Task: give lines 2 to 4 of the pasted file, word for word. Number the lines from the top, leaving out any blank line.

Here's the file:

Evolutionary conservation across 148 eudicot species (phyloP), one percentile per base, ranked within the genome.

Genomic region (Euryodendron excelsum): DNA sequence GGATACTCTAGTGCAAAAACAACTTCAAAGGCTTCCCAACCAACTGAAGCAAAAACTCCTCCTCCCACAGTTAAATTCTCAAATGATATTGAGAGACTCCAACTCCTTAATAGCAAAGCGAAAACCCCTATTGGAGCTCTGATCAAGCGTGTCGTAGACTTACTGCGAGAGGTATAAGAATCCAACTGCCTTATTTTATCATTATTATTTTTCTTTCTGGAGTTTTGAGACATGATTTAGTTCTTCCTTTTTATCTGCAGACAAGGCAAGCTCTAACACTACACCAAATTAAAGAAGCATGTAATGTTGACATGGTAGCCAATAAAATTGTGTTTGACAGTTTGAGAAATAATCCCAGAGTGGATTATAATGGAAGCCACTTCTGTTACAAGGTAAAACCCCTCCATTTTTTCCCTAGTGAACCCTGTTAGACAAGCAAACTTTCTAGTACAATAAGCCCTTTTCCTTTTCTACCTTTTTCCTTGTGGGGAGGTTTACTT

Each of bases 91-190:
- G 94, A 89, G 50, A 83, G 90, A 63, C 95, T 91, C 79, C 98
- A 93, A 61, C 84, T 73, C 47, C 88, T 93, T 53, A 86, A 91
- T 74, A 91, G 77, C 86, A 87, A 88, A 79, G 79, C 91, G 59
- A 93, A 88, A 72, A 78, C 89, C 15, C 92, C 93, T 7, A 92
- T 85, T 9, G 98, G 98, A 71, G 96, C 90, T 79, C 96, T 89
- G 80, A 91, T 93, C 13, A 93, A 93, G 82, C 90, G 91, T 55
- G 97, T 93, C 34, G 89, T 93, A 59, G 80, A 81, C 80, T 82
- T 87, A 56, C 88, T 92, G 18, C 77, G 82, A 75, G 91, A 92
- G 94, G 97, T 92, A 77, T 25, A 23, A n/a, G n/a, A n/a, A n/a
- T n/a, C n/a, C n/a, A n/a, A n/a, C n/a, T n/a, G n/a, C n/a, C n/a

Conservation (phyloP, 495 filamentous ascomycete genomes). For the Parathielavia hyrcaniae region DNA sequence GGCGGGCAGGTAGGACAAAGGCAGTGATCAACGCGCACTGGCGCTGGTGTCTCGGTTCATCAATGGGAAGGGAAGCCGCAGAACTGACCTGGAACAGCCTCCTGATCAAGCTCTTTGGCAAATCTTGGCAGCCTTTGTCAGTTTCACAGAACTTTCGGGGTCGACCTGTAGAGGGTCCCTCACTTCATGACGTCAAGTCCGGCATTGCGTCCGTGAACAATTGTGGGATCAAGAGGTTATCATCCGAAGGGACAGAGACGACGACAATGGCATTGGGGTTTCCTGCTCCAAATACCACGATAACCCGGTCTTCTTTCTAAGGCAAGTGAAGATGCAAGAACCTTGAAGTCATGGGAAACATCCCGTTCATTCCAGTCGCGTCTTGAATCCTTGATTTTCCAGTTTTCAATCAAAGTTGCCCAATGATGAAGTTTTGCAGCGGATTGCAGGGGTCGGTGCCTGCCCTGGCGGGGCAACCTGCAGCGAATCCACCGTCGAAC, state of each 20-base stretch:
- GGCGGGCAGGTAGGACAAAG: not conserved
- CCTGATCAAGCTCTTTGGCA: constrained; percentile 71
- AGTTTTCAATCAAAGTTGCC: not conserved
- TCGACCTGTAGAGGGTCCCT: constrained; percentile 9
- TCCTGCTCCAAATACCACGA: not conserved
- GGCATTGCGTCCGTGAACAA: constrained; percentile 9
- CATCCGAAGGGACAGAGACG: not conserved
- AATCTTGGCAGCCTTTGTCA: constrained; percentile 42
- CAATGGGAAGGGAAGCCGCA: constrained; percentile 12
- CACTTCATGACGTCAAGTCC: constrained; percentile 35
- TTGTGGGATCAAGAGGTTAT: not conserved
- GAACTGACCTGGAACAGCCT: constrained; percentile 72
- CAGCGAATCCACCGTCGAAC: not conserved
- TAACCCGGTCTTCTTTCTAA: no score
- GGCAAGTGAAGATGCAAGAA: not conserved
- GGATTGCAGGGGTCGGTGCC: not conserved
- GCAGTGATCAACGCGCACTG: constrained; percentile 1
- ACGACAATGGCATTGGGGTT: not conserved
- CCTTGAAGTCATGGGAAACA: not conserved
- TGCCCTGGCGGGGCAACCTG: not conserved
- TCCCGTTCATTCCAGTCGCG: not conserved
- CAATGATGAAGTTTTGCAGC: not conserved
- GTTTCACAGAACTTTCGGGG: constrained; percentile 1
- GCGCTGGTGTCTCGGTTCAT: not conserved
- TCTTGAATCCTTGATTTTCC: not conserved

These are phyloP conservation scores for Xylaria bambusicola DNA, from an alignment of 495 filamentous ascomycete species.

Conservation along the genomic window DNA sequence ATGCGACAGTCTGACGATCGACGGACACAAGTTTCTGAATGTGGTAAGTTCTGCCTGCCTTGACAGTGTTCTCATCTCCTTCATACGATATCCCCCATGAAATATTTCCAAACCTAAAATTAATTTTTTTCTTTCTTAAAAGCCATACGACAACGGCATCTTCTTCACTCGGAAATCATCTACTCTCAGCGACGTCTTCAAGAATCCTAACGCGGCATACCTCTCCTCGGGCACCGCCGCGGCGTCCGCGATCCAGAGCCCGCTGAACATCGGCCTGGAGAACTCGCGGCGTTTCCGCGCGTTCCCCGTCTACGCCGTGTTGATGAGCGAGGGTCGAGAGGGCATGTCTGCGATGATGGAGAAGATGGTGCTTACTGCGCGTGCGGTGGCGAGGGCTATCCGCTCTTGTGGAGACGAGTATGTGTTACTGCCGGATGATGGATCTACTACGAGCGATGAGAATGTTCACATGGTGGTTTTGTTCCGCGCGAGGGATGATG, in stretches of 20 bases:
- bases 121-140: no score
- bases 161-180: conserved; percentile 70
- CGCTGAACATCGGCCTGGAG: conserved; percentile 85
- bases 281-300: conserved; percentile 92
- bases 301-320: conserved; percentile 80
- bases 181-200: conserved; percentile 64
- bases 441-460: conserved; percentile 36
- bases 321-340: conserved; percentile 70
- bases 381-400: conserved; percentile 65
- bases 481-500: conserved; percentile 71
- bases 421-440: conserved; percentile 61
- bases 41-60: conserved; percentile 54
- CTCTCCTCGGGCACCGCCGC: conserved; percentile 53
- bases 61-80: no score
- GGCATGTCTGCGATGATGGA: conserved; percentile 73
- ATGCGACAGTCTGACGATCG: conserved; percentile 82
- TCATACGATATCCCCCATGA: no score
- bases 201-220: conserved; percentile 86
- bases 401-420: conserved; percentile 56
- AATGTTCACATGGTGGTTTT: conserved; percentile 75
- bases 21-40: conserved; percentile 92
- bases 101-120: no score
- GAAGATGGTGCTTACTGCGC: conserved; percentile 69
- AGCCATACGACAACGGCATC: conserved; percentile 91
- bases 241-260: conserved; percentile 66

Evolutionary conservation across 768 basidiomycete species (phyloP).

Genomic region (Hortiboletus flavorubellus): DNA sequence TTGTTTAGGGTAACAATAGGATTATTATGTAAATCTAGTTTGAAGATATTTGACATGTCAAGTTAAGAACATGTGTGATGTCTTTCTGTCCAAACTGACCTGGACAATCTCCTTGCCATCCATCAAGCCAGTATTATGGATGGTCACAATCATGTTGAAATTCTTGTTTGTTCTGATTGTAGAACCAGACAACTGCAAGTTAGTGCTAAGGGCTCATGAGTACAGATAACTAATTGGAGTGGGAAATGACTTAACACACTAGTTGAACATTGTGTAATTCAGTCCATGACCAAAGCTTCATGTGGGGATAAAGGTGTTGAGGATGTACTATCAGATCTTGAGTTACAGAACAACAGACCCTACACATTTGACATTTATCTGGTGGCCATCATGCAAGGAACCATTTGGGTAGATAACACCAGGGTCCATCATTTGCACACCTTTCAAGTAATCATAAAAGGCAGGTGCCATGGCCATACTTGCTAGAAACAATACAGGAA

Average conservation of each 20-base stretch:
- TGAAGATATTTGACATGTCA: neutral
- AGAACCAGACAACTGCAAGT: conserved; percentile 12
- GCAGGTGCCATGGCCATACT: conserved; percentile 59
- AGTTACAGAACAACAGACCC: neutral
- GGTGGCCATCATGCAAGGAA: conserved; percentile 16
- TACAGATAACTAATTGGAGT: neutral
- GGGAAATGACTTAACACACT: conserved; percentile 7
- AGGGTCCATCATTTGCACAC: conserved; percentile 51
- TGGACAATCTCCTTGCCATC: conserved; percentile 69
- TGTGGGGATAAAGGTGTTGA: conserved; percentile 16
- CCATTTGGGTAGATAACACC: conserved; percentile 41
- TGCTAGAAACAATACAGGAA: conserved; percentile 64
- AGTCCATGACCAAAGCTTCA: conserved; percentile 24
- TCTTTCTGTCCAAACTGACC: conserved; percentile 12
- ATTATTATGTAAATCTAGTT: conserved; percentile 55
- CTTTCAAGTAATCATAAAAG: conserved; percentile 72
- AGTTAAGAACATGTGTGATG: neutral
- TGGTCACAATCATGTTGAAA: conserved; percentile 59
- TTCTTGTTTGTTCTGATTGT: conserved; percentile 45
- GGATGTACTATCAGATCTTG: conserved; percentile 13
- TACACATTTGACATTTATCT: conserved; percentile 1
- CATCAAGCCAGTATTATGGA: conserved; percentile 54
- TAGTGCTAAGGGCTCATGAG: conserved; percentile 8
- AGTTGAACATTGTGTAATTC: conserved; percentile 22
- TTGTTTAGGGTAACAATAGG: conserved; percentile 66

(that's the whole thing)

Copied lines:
Genomic region (Euryodendron excelsum): DNA sequence GGATACTCTAGTGCAAAAACAACTTCAAAGGCTTCCCAACCAACTGAAGCAAAAACTCCTCCTCCCACAGTTAAATTCTCAAATGATATTGAGAGACTCCAACTCCTTAATAGCAAAGCGAAAACCCCTATTGGAGCTCTGATCAAGCGTGTCGTAGACTTACTGCGAGAGGTATAAGAATCCAACTGCCTTATTTTATCATTATTATTTTTCTTTCTGGAGTTTTGAGACATGATTTAGTTCTTCCTTTTTATCTGCAGACAAGGCAAGCTCTAACACTACACCAAATTAAAGAAGCATGTAATGTTGACATGGTAGCCAATAAAATTGTGTTTGACAGTTTGAGAAATAATCCCAGAGTGGATTATAATGGAAGCCACTTCTGTTACAAGGTAAAACCCCTCCATTTTTTCCCTAGTGAACCCTGTTAGACAAGCAAACTTTCTAGTACAATAAGCCCTTTTCCTTTTCTACCTTTTTCCTTGTGGGGAGGTTTACTT

Each of bases 91-190:
- G 94, A 89, G 50, A 83, G 90, A 63, C 95, T 91, C 79, C 98